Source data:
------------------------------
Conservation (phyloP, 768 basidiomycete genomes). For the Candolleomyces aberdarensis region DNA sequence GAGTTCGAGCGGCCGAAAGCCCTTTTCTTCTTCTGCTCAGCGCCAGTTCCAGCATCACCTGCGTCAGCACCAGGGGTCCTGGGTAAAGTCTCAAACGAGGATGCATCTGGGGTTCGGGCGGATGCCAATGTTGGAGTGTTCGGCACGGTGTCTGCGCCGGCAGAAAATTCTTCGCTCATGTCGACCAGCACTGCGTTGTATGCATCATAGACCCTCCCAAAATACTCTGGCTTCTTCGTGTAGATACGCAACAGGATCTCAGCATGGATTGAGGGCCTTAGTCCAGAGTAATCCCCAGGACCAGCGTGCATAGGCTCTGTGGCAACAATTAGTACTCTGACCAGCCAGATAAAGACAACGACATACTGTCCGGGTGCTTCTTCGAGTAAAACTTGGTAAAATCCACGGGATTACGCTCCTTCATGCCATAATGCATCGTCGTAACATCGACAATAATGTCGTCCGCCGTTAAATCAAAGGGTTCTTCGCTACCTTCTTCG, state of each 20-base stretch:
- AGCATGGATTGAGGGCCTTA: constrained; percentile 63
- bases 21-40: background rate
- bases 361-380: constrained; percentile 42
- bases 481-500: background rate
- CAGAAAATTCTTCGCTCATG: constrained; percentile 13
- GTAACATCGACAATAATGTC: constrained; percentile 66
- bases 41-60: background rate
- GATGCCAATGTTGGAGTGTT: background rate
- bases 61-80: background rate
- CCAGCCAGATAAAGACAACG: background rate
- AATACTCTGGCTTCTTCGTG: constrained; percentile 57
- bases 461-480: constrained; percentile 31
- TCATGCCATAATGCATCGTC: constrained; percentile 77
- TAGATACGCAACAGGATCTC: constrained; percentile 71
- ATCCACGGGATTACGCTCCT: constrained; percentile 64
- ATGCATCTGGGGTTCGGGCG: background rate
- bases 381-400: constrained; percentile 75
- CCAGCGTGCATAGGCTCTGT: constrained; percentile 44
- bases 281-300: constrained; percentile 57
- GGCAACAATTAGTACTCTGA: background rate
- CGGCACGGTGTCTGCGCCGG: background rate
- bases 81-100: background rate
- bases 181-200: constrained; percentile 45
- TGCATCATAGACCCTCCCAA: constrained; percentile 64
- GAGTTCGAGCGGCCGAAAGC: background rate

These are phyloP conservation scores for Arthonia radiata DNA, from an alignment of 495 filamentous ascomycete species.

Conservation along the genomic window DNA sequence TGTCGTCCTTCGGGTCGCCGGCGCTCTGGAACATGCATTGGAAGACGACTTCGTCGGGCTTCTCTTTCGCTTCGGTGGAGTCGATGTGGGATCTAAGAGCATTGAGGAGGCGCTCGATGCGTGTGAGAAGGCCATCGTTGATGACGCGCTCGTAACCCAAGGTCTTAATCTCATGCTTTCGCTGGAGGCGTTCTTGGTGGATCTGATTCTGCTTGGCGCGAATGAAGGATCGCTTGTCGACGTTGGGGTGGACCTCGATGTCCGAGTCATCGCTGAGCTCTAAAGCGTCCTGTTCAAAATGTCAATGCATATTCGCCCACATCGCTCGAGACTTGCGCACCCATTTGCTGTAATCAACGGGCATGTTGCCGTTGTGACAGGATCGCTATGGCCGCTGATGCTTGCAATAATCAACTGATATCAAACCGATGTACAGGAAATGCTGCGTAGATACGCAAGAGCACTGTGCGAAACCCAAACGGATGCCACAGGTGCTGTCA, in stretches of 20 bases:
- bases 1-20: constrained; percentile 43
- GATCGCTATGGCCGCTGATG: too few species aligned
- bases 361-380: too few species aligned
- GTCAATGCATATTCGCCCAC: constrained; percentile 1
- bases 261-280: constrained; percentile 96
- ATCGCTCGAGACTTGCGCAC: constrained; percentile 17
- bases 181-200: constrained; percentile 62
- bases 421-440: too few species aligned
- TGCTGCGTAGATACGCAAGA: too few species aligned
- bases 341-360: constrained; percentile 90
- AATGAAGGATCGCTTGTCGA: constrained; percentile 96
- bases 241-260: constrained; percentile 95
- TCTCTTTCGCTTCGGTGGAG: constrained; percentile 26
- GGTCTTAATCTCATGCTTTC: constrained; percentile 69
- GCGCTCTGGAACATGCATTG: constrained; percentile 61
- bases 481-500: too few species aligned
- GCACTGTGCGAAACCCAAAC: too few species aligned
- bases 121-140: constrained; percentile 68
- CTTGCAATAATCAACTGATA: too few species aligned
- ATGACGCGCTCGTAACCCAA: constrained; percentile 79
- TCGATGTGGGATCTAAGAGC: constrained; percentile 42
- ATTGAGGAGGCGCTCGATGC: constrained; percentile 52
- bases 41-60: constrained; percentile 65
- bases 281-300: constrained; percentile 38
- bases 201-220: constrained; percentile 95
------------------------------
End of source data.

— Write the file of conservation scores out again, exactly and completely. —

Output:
Conservation (phyloP, 768 basidiomycete genomes). For the Candolleomyces aberdarensis region DNA sequence GAGTTCGAGCGGCCGAAAGCCCTTTTCTTCTTCTGCTCAGCGCCAGTTCCAGCATCACCTGCGTCAGCACCAGGGGTCCTGGGTAAAGTCTCAAACGAGGATGCATCTGGGGTTCGGGCGGATGCCAATGTTGGAGTGTTCGGCACGGTGTCTGCGCCGGCAGAAAATTCTTCGCTCATGTCGACCAGCACTGCGTTGTATGCATCATAGACCCTCCCAAAATACTCTGGCTTCTTCGTGTAGATACGCAACAGGATCTCAGCATGGATTGAGGGCCTTAGTCCAGAGTAATCCCCAGGACCAGCGTGCATAGGCTCTGTGGCAACAATTAGTACTCTGACCAGCCAGATAAAGACAACGACATACTGTCCGGGTGCTTCTTCGAGTAAAACTTGGTAAAATCCACGGGATTACGCTCCTTCATGCCATAATGCATCGTCGTAACATCGACAATAATGTCGTCCGCCGTTAAATCAAAGGGTTCTTCGCTACCTTCTTCG, state of each 20-base stretch:
- AGCATGGATTGAGGGCCTTA: constrained; percentile 63
- bases 21-40: background rate
- bases 361-380: constrained; percentile 42
- bases 481-500: background rate
- CAGAAAATTCTTCGCTCATG: constrained; percentile 13
- GTAACATCGACAATAATGTC: constrained; percentile 66
- bases 41-60: background rate
- GATGCCAATGTTGGAGTGTT: background rate
- bases 61-80: background rate
- CCAGCCAGATAAAGACAACG: background rate
- AATACTCTGGCTTCTTCGTG: constrained; percentile 57
- bases 461-480: constrained; percentile 31
- TCATGCCATAATGCATCGTC: constrained; percentile 77
- TAGATACGCAACAGGATCTC: constrained; percentile 71
- ATCCACGGGATTACGCTCCT: constrained; percentile 64
- ATGCATCTGGGGTTCGGGCG: background rate
- bases 381-400: constrained; percentile 75
- CCAGCGTGCATAGGCTCTGT: constrained; percentile 44
- bases 281-300: constrained; percentile 57
- GGCAACAATTAGTACTCTGA: background rate
- CGGCACGGTGTCTGCGCCGG: background rate
- bases 81-100: background rate
- bases 181-200: constrained; percentile 45
- TGCATCATAGACCCTCCCAA: constrained; percentile 64
- GAGTTCGAGCGGCCGAAAGC: background rate

These are phyloP conservation scores for Arthonia radiata DNA, from an alignment of 495 filamentous ascomycete species.

Conservation along the genomic window DNA sequence TGTCGTCCTTCGGGTCGCCGGCGCTCTGGAACATGCATTGGAAGACGACTTCGTCGGGCTTCTCTTTCGCTTCGGTGGAGTCGATGTGGGATCTAAGAGCATTGAGGAGGCGCTCGATGCGTGTGAGAAGGCCATCGTTGATGACGCGCTCGTAACCCAAGGTCTTAATCTCATGCTTTCGCTGGAGGCGTTCTTGGTGGATCTGATTCTGCTTGGCGCGAATGAAGGATCGCTTGTCGACGTTGGGGTGGACCTCGATGTCCGAGTCATCGCTGAGCTCTAAAGCGTCCTGTTCAAAATGTCAATGCATATTCGCCCACATCGCTCGAGACTTGCGCACCCATTTGCTGTAATCAACGGGCATGTTGCCGTTGTGACAGGATCGCTATGGCCGCTGATGCTTGCAATAATCAACTGATATCAAACCGATGTACAGGAAATGCTGCGTAGATACGCAAGAGCACTGTGCGAAACCCAAACGGATGCCACAGGTGCTGTCA, in stretches of 20 bases:
- bases 1-20: constrained; percentile 43
- GATCGCTATGGCCGCTGATG: too few species aligned
- bases 361-380: too few species aligned
- GTCAATGCATATTCGCCCAC: constrained; percentile 1
- bases 261-280: constrained; percentile 96
- ATCGCTCGAGACTTGCGCAC: constrained; percentile 17
- bases 181-200: constrained; percentile 62
- bases 421-440: too few species aligned
- TGCTGCGTAGATACGCAAGA: too few species aligned
- bases 341-360: constrained; percentile 90
- AATGAAGGATCGCTTGTCGA: constrained; percentile 96
- bases 241-260: constrained; percentile 95
- TCTCTTTCGCTTCGGTGGAG: constrained; percentile 26
- GGTCTTAATCTCATGCTTTC: constrained; percentile 69
- GCGCTCTGGAACATGCATTG: constrained; percentile 61
- bases 481-500: too few species aligned
- GCACTGTGCGAAACCCAAAC: too few species aligned
- bases 121-140: constrained; percentile 68
- CTTGCAATAATCAACTGATA: too few species aligned
- ATGACGCGCTCGTAACCCAA: constrained; percentile 79
- TCGATGTGGGATCTAAGAGC: constrained; percentile 42
- ATTGAGGAGGCGCTCGATGC: constrained; percentile 52
- bases 41-60: constrained; percentile 65
- bases 281-300: constrained; percentile 38
- bases 201-220: constrained; percentile 95